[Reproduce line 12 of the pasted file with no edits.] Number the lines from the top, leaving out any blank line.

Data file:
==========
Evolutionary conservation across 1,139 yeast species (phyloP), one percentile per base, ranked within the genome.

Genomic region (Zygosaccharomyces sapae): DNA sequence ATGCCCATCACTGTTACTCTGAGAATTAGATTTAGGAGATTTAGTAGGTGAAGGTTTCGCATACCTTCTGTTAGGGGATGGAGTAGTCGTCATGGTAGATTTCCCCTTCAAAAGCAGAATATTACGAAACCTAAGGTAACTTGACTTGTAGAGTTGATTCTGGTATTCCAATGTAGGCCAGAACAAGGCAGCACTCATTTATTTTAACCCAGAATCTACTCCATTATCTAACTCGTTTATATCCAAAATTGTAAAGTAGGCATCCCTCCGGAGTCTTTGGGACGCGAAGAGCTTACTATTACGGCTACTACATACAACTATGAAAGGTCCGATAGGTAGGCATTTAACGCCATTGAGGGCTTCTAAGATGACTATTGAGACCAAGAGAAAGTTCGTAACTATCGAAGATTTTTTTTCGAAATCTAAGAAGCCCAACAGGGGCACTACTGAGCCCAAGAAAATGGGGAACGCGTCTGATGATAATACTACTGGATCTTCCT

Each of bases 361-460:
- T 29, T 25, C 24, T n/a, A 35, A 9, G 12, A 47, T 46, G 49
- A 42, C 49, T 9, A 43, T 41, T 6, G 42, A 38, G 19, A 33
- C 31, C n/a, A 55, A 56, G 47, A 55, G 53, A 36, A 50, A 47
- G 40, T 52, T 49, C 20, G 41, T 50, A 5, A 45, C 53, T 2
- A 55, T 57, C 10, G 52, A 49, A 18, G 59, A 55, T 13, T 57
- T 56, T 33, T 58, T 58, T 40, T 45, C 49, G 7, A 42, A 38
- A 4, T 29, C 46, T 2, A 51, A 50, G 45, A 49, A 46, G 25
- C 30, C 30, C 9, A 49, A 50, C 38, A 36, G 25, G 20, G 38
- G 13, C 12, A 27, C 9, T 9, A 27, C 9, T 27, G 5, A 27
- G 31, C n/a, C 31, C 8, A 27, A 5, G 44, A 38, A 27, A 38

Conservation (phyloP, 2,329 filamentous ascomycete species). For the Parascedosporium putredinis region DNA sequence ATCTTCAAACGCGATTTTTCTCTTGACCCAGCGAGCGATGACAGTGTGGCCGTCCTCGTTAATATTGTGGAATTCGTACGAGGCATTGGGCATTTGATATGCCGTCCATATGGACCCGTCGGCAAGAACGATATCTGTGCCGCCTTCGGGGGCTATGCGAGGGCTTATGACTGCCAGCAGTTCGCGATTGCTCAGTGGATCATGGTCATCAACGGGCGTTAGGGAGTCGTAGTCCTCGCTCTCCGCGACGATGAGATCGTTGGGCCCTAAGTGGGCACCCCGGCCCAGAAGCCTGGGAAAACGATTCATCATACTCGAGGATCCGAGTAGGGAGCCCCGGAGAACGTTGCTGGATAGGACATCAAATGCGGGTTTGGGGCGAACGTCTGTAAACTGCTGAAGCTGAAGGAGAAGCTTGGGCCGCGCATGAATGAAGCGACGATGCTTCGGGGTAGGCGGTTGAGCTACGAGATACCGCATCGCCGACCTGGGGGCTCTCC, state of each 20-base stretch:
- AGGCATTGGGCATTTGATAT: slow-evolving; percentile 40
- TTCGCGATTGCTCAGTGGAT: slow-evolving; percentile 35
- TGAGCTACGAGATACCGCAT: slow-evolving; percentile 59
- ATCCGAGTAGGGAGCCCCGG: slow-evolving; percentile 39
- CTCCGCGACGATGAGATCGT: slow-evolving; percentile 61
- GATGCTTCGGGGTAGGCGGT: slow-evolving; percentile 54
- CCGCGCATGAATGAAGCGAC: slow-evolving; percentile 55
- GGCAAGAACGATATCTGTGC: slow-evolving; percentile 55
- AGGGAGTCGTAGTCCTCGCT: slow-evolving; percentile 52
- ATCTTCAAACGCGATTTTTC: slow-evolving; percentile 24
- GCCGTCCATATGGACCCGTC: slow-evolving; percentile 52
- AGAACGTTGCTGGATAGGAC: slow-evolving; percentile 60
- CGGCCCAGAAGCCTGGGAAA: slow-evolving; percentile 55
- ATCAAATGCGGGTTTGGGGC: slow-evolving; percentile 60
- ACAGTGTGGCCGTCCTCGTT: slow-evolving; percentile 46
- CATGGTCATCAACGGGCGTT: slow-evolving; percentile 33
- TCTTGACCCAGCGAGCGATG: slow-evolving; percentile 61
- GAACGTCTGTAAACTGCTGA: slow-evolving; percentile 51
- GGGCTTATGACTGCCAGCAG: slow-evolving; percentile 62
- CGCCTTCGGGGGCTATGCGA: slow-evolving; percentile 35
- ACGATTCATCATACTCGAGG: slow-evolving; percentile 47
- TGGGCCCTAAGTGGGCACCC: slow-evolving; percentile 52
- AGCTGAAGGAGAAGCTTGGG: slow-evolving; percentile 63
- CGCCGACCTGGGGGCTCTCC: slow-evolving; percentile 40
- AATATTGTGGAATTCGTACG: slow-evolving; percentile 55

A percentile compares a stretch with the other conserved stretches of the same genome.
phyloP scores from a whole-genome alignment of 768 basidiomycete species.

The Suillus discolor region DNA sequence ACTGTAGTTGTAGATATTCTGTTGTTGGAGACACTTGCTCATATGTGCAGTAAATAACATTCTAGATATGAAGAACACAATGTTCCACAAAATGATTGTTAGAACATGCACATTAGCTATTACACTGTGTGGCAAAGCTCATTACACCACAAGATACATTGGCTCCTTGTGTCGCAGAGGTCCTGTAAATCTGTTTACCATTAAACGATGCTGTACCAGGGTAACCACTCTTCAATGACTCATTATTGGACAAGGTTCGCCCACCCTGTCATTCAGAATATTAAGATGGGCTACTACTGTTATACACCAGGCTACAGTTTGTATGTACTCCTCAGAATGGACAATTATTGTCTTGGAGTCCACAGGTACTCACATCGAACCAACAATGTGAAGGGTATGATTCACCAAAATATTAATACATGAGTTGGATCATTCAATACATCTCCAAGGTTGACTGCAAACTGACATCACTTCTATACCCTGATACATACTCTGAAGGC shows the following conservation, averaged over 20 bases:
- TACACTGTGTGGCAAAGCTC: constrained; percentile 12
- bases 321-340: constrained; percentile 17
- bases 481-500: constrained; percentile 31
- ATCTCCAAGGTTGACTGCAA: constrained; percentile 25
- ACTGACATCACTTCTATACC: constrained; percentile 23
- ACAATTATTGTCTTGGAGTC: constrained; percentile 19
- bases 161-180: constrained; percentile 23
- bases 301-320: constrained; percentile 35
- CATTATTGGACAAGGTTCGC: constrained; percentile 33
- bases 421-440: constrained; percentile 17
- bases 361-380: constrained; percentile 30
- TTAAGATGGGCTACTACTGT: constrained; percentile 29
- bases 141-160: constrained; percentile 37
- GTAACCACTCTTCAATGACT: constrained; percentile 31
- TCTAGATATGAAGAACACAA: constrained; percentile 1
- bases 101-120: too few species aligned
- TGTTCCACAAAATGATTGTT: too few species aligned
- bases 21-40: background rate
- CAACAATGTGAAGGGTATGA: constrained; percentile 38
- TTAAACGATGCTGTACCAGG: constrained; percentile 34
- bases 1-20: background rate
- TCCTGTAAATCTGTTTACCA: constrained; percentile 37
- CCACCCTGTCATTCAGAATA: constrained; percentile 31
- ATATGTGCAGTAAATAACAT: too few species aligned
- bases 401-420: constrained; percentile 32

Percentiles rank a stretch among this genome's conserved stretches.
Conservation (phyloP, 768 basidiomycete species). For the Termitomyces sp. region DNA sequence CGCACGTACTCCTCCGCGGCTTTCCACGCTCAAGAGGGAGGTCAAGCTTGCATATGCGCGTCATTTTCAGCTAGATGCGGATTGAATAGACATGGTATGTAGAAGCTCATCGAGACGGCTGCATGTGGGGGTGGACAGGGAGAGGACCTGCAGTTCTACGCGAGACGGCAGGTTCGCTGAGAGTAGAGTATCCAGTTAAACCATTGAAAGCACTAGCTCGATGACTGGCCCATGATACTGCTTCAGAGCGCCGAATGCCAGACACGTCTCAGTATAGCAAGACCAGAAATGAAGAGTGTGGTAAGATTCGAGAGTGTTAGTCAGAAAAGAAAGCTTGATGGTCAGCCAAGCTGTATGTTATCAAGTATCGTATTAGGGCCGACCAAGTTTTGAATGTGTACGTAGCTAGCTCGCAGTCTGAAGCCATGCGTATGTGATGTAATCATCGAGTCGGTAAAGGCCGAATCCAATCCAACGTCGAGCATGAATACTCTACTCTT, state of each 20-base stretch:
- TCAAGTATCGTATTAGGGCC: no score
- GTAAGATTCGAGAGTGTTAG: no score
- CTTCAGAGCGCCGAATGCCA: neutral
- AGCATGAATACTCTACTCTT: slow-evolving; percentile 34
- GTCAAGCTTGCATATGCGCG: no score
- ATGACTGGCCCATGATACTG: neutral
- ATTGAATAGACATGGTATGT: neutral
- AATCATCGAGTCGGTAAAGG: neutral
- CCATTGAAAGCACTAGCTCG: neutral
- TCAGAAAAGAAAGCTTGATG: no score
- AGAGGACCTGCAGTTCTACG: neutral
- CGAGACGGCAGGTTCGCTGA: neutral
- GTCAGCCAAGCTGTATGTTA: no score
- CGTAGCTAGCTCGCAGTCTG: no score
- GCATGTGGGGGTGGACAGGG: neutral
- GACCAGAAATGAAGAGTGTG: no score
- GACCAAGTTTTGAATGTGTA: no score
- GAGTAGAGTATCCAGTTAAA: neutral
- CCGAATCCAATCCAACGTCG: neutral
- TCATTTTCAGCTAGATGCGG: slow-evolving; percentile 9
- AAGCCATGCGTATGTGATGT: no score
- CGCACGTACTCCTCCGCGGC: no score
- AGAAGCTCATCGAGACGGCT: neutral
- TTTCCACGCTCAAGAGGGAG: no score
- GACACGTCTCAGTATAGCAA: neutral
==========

- G 13, C 12, A 27, C 9, T 9, A 27, C 9, T 27, G 5, A 27